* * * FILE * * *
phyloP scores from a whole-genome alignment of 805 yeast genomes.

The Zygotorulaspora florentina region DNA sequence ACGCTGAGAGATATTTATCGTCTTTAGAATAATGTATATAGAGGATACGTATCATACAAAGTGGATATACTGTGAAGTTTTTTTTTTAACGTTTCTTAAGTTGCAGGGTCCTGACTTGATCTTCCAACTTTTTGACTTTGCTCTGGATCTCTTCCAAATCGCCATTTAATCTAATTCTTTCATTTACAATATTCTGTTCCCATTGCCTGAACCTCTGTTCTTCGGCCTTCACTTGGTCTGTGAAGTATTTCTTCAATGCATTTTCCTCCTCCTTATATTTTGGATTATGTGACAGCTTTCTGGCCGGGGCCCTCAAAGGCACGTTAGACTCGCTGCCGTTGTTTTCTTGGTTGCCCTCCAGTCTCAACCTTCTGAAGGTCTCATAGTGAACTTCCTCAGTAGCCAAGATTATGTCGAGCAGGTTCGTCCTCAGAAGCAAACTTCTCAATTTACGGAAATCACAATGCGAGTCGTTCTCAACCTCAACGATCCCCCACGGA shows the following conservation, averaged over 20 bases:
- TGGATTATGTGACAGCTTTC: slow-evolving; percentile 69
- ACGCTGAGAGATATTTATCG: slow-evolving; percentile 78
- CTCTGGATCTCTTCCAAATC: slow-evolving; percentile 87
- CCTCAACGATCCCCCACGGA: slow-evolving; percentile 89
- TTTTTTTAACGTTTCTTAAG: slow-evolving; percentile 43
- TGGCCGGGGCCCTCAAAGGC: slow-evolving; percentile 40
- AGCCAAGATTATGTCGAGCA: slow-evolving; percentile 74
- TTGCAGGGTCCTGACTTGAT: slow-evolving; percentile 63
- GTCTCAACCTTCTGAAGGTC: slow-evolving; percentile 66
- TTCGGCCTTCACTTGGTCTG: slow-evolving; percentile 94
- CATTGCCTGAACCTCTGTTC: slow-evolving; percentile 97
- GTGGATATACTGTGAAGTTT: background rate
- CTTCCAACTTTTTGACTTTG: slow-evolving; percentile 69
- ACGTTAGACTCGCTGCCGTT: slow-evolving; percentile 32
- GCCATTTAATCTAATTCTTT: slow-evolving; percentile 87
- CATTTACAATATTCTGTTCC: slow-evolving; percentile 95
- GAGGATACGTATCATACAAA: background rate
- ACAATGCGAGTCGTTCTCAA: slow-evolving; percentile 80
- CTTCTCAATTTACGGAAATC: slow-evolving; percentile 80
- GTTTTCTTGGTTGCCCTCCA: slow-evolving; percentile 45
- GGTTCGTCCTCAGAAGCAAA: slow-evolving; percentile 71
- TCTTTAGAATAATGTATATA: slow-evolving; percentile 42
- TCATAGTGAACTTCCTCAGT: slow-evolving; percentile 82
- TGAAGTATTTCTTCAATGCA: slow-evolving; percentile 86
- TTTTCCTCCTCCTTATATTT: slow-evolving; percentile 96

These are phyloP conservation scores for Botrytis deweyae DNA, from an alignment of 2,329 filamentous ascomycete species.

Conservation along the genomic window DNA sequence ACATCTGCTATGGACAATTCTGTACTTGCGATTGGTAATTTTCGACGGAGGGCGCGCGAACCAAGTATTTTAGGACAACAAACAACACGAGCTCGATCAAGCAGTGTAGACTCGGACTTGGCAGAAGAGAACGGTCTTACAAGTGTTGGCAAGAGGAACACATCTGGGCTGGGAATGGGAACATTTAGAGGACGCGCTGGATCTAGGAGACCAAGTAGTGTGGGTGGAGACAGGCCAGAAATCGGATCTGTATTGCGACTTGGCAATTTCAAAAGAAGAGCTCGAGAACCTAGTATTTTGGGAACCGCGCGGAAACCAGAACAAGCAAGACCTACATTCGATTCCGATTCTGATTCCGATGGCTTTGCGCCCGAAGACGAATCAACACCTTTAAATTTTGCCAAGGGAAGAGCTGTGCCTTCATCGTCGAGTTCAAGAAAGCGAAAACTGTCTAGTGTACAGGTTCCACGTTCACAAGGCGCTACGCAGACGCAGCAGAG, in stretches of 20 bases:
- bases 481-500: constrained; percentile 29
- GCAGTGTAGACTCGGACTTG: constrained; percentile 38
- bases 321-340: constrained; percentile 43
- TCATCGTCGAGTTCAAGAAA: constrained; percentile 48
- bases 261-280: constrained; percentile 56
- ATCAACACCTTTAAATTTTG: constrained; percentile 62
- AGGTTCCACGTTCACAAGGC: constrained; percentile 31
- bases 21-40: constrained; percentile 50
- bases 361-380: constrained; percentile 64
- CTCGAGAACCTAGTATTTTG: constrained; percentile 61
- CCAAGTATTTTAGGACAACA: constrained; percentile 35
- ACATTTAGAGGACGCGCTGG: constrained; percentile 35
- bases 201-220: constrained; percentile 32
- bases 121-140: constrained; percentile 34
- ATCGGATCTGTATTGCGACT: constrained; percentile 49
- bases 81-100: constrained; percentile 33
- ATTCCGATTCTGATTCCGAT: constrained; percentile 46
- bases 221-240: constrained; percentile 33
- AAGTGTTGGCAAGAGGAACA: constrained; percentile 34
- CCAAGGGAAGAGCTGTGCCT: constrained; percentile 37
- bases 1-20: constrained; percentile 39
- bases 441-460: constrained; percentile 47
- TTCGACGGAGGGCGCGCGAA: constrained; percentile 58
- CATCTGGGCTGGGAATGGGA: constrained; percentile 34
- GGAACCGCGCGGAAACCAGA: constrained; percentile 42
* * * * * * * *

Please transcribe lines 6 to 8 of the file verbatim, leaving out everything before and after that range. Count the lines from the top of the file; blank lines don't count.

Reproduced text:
- CCTCAACGATCCCCCACGGA: slow-evolving; percentile 89
- TTTTTTTAACGTTTCTTAAG: slow-evolving; percentile 43
- TGGCCGGGGCCCTCAAAGGC: slow-evolving; percentile 40